It’s a harsh truth. What I learned this week is that three-day weekends don’t hit the same when you’ve mostly been home for most of the last 2+ months.
Don’t get me wrong. I’m not in any way hating the arrival of Memorial Day Weekend. An extra day not spent tapping away at the laptop is always, always welcome… but Friday afternoon didn’t really arrive heralding great plans and interesting things to do. I’m still thrilled beyond all measure to have three days in a row where not a thought will be spared for The NeverEnding Project.
I’d be a little more enthused if I were using the time to cull through book stores and junk shops, but I’ve got some new stuff to read and a nice new place to sit on the patio while I do it, so it’s not as if the Great Plague is really putting all that much of a damper on my plans.
Who knows, maybe I’ll even mask up and brave the Plague Lands to bring home a giant burrito as an extra special treat. I’m pretty sure I can manage to justify that as an essential component of the holiday weekend.
The first tool I bought on my own, as opposed to scavenging away from one of the parental workbenches, was a 12 volt DeWalt power drill. For most of its life it stayed in the back corner of a closet, or later on a garage shelf. I needed it about once a month and as long as I gave it some time on the charger it fired off and did its thing admirably… or it did until this weekend when the last of its batteries finally gave up the ghost.
Now I don’t think these 17+ year old batteries owe me anything at all, but the timing couldn’t be more inconvenient. There’s a three-day weekend coming and here on the homestead that almost always means taking on some project that I can’t jam into a regularly scheduled weekend. The one I’m looking at for this weekend is definitely going to need more than a black and yellow paperweight.
The problem with power tools, as I’m finding in my research, is that half the cost seems to be in the batteries. While I could buy a pair of replacement batteries, by the time I get them here, I’m into it for half the price of buying two more powerful modern batteries, a charger, and and a new drill. Like so much of the other stuff that comes into this house, it turns out power tools are just another disposable commodity – more cost effective to replace than repair. Plus, since it use to run off the same set of batteries, I get to replace a circular saw too.
Somehow by the time it’s over, my $50 project for the garage is going to end up running about 1000% over budget. There’s got to be a lesson in there somewhere, right?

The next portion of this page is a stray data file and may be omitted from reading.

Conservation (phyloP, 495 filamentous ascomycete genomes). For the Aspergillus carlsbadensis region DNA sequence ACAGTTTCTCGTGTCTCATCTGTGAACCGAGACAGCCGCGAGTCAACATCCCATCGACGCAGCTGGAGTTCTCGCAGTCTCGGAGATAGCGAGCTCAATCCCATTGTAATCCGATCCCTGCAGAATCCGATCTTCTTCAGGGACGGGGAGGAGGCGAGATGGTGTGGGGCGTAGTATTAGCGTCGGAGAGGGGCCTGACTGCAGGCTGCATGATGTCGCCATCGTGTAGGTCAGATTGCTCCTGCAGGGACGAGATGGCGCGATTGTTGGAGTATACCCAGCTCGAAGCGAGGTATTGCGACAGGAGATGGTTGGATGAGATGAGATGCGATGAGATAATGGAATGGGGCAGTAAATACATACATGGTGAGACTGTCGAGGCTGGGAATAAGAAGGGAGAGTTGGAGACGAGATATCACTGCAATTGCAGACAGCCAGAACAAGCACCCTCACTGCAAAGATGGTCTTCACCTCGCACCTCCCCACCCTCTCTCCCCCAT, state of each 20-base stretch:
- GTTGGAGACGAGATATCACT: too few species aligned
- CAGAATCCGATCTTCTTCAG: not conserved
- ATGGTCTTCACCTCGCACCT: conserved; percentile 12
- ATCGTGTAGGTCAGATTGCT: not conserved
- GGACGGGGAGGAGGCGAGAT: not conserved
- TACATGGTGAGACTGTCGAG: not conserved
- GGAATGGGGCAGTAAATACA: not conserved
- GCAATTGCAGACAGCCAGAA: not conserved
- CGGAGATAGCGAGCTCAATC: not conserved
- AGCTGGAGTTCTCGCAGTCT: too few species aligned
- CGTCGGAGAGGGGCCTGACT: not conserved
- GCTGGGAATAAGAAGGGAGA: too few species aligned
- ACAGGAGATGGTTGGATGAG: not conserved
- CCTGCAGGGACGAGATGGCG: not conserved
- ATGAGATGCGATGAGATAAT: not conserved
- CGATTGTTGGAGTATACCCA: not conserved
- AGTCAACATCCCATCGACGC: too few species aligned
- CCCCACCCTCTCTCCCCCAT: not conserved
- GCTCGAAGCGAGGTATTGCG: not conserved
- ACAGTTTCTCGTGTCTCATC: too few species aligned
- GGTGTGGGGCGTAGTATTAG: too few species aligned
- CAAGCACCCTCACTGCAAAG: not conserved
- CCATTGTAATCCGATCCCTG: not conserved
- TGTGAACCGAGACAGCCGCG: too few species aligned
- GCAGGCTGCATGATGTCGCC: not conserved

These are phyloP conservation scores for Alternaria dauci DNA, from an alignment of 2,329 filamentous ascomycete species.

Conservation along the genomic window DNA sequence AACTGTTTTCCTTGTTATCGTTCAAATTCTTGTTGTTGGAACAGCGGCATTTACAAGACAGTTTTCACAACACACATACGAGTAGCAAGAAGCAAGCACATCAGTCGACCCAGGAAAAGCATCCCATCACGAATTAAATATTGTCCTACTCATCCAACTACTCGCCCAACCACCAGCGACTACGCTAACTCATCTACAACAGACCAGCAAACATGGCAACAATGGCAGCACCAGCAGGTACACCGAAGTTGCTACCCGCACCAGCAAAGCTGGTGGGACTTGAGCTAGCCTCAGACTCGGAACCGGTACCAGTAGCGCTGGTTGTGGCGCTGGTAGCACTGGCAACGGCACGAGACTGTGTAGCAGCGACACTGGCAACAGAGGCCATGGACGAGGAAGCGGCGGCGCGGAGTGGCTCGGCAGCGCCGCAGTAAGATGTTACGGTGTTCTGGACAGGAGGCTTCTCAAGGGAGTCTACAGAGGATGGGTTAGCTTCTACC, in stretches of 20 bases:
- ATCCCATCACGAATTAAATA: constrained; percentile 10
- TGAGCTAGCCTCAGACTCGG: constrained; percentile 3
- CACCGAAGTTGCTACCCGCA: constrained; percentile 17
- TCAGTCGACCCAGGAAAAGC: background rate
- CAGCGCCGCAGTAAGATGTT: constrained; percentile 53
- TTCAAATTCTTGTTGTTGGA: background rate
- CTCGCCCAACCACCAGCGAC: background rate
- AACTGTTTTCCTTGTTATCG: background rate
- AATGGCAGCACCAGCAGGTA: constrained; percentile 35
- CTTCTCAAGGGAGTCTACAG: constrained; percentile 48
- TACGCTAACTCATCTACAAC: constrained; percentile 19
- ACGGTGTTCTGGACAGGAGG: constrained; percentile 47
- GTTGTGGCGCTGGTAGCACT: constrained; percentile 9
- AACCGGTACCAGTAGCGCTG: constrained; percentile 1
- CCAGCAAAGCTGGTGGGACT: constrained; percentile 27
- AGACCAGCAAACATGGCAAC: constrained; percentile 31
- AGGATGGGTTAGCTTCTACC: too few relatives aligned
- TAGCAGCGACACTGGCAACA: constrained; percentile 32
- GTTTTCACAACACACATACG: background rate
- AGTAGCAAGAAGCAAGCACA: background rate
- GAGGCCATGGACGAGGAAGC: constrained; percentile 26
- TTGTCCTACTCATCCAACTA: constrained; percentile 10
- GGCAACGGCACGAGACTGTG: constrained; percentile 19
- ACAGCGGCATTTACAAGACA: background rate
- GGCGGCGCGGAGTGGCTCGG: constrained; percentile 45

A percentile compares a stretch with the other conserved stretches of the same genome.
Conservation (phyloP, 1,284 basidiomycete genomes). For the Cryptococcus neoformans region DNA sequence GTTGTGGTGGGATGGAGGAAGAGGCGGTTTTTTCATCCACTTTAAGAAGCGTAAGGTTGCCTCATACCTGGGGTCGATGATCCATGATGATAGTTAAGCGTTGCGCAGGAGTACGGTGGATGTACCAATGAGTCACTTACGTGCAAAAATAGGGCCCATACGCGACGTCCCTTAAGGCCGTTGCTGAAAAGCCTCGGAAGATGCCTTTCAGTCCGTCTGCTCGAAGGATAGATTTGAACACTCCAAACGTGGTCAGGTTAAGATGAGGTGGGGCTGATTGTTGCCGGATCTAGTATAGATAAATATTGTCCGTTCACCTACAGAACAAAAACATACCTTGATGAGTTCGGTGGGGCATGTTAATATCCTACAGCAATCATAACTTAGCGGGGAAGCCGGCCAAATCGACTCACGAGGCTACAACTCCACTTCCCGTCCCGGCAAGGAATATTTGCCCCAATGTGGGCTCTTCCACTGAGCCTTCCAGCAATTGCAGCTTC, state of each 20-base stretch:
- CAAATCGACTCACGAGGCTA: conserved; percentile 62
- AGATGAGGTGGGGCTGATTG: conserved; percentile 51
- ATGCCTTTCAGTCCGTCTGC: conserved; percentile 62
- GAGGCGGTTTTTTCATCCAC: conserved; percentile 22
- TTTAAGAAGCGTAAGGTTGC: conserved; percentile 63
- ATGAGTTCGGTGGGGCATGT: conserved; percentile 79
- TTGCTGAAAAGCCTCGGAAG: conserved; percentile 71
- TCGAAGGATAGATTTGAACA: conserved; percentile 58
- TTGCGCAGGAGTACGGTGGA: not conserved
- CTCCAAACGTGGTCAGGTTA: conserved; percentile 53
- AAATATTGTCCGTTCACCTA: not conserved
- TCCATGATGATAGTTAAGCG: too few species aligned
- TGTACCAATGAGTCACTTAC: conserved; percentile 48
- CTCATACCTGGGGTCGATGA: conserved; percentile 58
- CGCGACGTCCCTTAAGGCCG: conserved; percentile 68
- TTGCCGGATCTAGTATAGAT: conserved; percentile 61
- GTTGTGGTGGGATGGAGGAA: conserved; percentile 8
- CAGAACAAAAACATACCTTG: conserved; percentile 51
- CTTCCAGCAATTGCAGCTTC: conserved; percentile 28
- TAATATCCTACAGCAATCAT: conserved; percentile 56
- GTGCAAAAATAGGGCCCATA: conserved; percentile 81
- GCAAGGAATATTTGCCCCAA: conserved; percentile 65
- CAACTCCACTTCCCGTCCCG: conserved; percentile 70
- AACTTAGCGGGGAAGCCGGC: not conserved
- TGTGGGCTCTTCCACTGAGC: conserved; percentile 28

It occurred to me driving in this morning that if everything goes as planned, this will be my last Friday at the office for the rest of fiscal year 2013. Next week, I’ll be celebrating Independence Day by taking Friday off and making a 4-day weekend, but from there on out I am a part time employee of our dear old Uncle Sam.
We all know I’d be lying if I said I didn’t want to live in the land of the perpetual three-day weekend, but it’s living in the land of the 80% pay check that seems like something of a problem. I’ve found that most things are never as good or as bad as I anticipate them being, but in this one little case, I’m not holding my breath for it to magically transform into a fantastic opportunity.
Thank God I like to read and write. Those are at least low budget entertainment options I can indulge in to excess in this new found free time. Have I mentioned I’m glad I didn’t get around to buying a boat?
1. Short weeks feel the longest. Why is it that a four day week feels at least twice as long as its standard five day counterpart? I’m sure there’s some deep psychoanalytical reason for it, but regardless it’s just stupid. Stupid and wrong. They say time flies when you’re having fun. Clearly “they” are full of shit and it flies when you’re just barely keeping your head above water too.
2. Furlough Fridays. Look, if you’re going to start letting me stay home on Fridays, how about not waiting for six weeks to kick off the new schedule. I’m more or less resolved that it’s the new reality, but there’s really no reason at this point not to dive in to the three day weekends right away. I mean that seems like the least echelons higher than reality could to to ease our transition to part time employees.
3. The birthday thing. I generally try to be a good sport because, well, it seems to be expected, but really I’d be just as happy if the whole birthday thing would pass as discreetly as possible. Some people want to celebrate for a week or the whole month. When the time comes, I’ll open a good bottle of wine, salute my good fortune at having managed not to drop dead for another 365 days, and get on with whatever else it was I planned on doing Saturday evening. Chances are I’ll pass the night either with my nose stuck in a good book or trying to write a half-assed one.